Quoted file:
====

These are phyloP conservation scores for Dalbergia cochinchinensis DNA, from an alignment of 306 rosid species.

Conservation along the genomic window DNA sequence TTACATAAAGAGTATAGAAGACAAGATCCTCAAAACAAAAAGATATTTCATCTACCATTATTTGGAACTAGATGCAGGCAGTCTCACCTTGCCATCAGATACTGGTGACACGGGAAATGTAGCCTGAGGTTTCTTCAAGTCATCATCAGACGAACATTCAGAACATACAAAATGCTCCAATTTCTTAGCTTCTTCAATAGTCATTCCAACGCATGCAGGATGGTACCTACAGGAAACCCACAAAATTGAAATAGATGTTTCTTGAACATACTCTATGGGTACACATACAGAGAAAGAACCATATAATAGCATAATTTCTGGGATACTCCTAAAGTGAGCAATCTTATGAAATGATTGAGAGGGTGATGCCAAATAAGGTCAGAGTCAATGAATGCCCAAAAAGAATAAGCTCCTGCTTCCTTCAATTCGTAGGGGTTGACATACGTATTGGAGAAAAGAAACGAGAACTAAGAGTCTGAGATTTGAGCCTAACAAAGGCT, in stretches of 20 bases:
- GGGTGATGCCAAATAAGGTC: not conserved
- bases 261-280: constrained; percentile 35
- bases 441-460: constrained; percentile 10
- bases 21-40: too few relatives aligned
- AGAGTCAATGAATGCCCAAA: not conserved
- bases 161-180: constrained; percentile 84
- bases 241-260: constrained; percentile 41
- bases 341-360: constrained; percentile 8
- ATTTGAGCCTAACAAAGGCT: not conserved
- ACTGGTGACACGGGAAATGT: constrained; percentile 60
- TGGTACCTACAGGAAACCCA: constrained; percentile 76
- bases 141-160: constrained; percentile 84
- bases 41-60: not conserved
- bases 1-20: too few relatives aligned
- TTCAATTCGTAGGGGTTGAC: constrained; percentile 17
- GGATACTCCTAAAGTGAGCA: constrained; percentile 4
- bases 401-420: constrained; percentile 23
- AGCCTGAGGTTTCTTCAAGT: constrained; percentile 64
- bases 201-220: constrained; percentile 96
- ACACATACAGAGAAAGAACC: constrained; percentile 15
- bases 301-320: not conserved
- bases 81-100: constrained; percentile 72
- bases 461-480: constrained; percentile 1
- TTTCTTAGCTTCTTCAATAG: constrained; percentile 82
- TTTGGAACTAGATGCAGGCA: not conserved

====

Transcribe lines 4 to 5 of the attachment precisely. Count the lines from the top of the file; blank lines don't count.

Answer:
- bases 261-280: constrained; percentile 35
- bases 441-460: constrained; percentile 10